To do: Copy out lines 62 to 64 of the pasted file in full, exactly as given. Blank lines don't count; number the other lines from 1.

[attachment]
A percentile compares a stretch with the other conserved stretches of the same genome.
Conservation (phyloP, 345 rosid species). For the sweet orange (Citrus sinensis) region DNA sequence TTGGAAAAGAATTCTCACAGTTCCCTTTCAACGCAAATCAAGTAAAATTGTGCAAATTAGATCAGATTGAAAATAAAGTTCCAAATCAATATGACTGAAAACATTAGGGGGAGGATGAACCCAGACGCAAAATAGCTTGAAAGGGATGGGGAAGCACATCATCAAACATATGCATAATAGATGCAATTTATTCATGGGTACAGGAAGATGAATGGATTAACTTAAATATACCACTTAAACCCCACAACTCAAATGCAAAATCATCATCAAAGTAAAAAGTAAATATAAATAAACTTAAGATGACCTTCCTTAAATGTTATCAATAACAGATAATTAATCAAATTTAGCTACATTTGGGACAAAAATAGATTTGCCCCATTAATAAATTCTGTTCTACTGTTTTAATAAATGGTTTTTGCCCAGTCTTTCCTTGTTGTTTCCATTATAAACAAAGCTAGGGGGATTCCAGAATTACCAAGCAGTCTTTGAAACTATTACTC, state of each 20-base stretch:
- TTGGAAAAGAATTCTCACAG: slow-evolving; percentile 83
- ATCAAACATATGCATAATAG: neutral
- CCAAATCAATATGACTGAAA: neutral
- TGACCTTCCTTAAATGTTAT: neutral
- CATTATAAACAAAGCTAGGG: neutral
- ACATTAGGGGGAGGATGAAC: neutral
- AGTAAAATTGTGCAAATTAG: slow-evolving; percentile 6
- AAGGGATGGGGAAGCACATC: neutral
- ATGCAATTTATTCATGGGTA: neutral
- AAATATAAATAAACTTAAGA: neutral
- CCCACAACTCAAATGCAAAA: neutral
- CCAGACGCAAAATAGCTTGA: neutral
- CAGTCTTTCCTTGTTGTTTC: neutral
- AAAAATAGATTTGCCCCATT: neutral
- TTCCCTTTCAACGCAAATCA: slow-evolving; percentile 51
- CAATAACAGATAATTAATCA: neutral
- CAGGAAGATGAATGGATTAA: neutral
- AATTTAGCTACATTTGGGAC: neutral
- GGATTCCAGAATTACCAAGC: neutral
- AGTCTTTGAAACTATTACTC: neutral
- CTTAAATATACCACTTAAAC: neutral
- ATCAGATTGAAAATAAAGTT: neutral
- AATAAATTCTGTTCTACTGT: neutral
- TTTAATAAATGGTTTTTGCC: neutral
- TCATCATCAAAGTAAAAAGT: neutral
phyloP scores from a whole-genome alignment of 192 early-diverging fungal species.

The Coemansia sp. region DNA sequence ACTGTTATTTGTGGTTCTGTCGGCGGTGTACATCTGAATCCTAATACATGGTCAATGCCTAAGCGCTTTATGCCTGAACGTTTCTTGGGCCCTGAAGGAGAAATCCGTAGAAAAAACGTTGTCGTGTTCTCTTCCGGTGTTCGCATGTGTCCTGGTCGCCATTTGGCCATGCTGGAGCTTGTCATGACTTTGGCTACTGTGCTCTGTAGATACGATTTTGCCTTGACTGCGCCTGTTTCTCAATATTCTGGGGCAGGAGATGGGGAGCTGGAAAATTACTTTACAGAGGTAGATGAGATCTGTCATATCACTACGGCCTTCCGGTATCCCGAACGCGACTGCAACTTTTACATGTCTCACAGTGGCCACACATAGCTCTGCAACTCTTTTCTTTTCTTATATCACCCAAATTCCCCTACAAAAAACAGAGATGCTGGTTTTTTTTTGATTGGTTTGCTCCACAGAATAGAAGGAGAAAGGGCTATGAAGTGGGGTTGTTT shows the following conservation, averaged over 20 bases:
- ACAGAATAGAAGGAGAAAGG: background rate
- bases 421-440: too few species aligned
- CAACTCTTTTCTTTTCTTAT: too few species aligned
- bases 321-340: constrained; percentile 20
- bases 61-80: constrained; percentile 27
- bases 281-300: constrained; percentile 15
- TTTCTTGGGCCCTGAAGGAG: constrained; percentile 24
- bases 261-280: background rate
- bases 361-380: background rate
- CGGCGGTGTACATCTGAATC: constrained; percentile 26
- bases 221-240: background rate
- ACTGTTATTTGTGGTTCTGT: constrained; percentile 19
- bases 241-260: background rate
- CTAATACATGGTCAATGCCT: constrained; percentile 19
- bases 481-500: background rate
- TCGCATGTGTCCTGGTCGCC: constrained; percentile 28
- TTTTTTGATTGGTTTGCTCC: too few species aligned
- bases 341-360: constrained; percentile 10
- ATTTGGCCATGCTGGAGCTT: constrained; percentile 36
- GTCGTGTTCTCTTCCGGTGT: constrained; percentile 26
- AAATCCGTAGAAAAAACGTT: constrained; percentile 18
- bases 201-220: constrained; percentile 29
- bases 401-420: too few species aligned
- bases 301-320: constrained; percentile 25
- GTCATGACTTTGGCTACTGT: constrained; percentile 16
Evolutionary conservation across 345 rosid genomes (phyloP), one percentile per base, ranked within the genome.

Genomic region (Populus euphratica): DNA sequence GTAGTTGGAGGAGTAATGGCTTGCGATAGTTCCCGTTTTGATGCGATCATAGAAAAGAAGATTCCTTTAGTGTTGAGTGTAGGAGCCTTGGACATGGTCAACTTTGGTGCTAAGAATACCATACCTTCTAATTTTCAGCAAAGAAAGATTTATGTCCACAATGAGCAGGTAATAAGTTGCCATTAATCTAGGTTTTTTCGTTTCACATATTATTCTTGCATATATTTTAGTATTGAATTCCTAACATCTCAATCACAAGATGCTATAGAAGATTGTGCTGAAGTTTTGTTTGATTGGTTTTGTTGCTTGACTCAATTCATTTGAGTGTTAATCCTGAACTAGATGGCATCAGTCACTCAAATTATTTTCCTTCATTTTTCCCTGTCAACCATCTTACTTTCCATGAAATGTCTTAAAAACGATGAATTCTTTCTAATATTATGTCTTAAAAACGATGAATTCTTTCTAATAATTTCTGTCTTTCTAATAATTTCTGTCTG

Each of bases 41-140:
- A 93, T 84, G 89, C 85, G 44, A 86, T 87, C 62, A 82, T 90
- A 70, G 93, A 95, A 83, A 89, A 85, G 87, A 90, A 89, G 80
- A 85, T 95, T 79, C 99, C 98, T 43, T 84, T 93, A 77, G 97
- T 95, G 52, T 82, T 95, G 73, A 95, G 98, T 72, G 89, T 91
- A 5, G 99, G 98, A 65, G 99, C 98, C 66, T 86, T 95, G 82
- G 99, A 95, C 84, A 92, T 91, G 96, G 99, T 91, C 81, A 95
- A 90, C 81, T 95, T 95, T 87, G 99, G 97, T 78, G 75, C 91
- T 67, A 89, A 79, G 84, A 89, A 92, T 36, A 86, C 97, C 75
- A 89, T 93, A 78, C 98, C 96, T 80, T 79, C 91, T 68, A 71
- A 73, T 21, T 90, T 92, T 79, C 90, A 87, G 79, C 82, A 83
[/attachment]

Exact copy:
- A 5, G 99, G 98, A 65, G 99, C 98, C 66, T 86, T 95, G 82
- G 99, A 95, C 84, A 92, T 91, G 96, G 99, T 91, C 81, A 95
- A 90, C 81, T 95, T 95, T 87, G 99, G 97, T 78, G 75, C 91